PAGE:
The firm that invests for Mark Zuckerberg and others has notched two exits this month and was a Series A investor in unicorn Apttus.
On Oct. 6, 2016, Iconiq Capital saw two of its companies exit: Viv Labs and Coupa Software.
Iconiq Capital is a California-based multi-family office that is relatively new to the investment scene since it was only founded in 2011. With over $1.4B under its discretion as of 2014, according to reports, it was founded by Divesh Makan, formerly of Morgan Stanley and Goldman Sachs.
Iconiq has served as an investment vehicle for some of Silicon Valley’s most high-profile entrepreneurs. Notable clients include Facebook CEO Mark Zuckerberg, Facebook COO Sheryl Sandberg, Napster founder Sean Parker, and Twitter/ Square CEO Jack Dorsey, among other high net-worth individuals.
A factor that has likely benefited companies in Iconiq’s portfolio has been its post-investment support system, which provides access to an influential network, such as the names mentioned above. That has enabled Iconiq to invest in rounds to unicorns such as Uber, Flipkart, The Honest Company, and Apttus (where the fund was a Series A investor and has followed on through the Series D). Indeed, Iconiq has invested in 11 unicorn companies valued at or over $1B in the private markets, putting them in an elite class of investors with over 10 unicorns in their portfolios. This, despite Iconiq being founded just 5 years ago.
To date, the fund has only had two exits from disclosed investments, those of Viv Labs and Coupa Software mentioned above. But given its participation in funding rounds to notable companies, its ramped-up investment pace, and investments in new areas such as life sciences, we decided to dig into Iconiq’s investment strategy, co-investors, and exit history.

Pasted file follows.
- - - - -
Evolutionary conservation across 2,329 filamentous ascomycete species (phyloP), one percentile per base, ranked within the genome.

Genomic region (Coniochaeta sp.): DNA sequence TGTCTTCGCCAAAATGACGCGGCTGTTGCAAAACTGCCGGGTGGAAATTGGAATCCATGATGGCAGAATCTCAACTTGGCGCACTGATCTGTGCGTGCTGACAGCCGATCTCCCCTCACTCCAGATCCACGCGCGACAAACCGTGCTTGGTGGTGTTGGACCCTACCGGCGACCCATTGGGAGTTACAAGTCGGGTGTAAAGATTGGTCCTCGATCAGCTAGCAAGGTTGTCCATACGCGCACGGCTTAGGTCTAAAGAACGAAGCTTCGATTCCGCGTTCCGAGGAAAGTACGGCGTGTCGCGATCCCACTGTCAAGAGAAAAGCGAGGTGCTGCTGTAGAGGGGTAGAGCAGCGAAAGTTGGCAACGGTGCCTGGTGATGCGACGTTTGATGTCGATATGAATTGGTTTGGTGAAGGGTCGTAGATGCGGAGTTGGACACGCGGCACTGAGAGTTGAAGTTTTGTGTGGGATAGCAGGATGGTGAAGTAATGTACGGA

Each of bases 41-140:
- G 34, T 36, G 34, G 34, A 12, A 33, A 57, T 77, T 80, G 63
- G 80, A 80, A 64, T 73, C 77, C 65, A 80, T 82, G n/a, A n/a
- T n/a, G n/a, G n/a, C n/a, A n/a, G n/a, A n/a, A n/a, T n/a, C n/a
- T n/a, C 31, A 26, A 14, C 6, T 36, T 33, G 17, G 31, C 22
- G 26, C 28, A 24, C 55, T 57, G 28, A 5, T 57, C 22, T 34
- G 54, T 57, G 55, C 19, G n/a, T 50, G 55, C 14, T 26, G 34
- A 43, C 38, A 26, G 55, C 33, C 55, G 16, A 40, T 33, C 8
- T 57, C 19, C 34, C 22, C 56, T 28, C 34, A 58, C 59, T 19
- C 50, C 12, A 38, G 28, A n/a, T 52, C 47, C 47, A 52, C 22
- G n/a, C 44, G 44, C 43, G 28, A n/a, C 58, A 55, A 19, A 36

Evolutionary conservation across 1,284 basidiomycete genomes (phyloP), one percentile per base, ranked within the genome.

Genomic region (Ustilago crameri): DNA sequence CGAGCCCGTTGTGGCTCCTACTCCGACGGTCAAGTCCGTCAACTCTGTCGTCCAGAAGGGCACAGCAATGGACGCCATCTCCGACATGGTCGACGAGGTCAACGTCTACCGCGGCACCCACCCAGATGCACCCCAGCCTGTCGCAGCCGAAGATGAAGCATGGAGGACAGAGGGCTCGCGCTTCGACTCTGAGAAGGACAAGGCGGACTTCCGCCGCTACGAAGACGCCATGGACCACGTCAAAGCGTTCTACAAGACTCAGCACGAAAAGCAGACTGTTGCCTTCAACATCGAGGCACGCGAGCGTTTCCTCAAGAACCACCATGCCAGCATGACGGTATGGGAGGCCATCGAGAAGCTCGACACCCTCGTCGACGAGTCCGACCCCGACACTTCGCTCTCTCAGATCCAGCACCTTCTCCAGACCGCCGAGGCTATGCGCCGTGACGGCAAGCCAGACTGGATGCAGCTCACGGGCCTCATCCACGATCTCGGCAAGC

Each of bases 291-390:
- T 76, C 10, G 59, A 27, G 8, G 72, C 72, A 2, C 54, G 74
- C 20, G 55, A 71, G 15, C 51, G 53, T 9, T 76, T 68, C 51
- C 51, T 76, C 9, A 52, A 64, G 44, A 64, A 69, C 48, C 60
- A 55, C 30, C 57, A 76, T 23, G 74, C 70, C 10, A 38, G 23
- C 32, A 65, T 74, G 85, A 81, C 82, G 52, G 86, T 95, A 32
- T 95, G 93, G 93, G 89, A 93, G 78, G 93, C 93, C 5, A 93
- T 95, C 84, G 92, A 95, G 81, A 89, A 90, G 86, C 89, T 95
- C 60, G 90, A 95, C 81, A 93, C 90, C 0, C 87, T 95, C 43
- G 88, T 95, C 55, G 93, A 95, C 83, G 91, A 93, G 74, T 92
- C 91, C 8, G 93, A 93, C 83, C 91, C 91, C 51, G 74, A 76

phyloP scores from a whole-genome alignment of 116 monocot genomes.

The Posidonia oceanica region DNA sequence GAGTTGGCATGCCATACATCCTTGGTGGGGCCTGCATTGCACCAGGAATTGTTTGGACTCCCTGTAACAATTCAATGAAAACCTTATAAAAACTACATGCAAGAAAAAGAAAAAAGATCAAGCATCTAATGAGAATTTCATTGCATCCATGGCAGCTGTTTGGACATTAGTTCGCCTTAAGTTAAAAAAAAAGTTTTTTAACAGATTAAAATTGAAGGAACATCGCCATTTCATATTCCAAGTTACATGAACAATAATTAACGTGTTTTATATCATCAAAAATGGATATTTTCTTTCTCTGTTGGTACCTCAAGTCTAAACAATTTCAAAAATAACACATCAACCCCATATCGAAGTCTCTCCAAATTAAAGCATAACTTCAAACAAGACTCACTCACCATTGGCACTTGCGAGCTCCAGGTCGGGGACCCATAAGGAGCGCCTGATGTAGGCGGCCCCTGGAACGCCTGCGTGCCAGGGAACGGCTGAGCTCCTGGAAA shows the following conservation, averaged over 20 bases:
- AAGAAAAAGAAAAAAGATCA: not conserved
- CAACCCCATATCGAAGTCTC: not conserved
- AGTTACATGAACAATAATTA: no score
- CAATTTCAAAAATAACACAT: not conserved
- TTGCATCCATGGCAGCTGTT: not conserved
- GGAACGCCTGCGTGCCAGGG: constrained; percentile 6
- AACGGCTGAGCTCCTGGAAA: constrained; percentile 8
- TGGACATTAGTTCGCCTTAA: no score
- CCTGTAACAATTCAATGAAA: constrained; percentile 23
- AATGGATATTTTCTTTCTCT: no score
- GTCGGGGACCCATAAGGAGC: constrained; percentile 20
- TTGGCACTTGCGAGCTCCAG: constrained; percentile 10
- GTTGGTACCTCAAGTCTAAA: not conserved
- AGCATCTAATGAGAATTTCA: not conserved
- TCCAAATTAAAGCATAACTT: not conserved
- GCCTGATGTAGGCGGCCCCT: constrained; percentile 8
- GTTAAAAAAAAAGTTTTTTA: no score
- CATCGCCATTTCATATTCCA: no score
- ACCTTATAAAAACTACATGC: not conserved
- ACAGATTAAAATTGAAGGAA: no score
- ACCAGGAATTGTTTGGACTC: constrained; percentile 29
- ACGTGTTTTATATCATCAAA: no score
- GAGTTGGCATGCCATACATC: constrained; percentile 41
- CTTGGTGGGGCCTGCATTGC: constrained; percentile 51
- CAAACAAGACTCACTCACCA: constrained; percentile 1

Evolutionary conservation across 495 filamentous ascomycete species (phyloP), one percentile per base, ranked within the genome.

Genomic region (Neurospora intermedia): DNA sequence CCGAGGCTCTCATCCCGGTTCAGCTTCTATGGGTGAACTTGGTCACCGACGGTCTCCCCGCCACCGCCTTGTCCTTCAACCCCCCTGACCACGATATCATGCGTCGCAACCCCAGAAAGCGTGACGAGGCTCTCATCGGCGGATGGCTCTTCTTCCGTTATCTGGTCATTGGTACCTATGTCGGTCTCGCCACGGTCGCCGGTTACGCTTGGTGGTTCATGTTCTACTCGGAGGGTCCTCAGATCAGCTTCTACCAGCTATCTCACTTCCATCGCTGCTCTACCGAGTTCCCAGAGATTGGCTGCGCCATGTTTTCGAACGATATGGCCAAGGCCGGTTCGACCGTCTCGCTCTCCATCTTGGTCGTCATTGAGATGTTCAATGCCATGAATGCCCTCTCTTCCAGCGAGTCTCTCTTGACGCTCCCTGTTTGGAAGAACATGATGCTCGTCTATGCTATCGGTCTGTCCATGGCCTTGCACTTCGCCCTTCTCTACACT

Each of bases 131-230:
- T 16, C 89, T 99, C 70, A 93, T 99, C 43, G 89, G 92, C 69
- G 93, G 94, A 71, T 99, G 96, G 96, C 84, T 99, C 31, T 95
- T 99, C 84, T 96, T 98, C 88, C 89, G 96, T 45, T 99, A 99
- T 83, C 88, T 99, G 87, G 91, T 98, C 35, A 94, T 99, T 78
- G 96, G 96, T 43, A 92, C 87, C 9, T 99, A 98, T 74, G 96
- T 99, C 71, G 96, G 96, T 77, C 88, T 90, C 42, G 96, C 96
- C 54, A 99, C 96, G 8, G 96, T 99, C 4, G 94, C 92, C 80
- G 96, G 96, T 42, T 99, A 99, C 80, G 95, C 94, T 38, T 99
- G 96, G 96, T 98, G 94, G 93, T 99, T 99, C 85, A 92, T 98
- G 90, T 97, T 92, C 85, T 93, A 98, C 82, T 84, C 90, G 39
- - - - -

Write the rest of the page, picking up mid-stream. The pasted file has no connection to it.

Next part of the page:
Notes on the analysis:
- Where are the data & visualizations from? 100% of the visualizations and data you see in this teardown are directly from the CB Insights platform’s Investor Analytics tool.
- What’s a Teardown? A product teardown is the act of disassembling a product to understand its parts, functionality, etc. An investor teardown is analogous. We’re trying to understand a firm and what makes it tick by analyzing data around their financing strategy, investment thesis, exit history, investment syndicates, and more.
We’ll discuss trends and highlights in Iconiq Capital’s portfolio over the past few years by analyzing the following dimensions:
- Financing activity
- Deal size
- Exit activity
- Industry heatmap
- Financing by stage
- Investment syndicates
Iconiq Capital has made the large majority of its investments to companies at the Series B and beyond. However, the fund has also made the occasional seed/Series A bet, often co-investing with Sequoia Capital. Modern Meadow‘s 2013 seed round and a second tranche of WeLab‘s Series A in 2015 were both co-invested with Sequoia.
Despite a slow start from 2011-2014, Iconiq Capital has been ramping up investment activity as of late. From 2011-2014, the fund only participated in 6 rounds. In 2016 the fund had already made that many investments by July, and averaged 2 deals per quarter between Q1’16 and Q3’16. Some of the firm’s notable recent deals include:
- Synthetic biology company Zymergen. Iconiq participated in their $130M Series B in October 2016 along with investors including Data Collective, Draper Fisher Jurvetson, and True Ventures. This represents Iconiq’s first life science investment to date.
- Revenue management tool Apttus. Iconiq last participated in a follow-on $88M Series D round in September 2016. This was Iconiq’s fourth investment in the company since their 2013 Series A round.
- Enterprise customer engagement platform Sprinklr. Iconiq participated in the company’s $105M Series F in July 2016. This was Iconiq’s third investment in the company since its 2014 Series D.
- Synthetic materials company Modern Meadow. Iconiq participated in Modern Meadow’s $40M Series B in June 2016. This was Iconiq’s second investment in the company since participating in a seed round in 2013.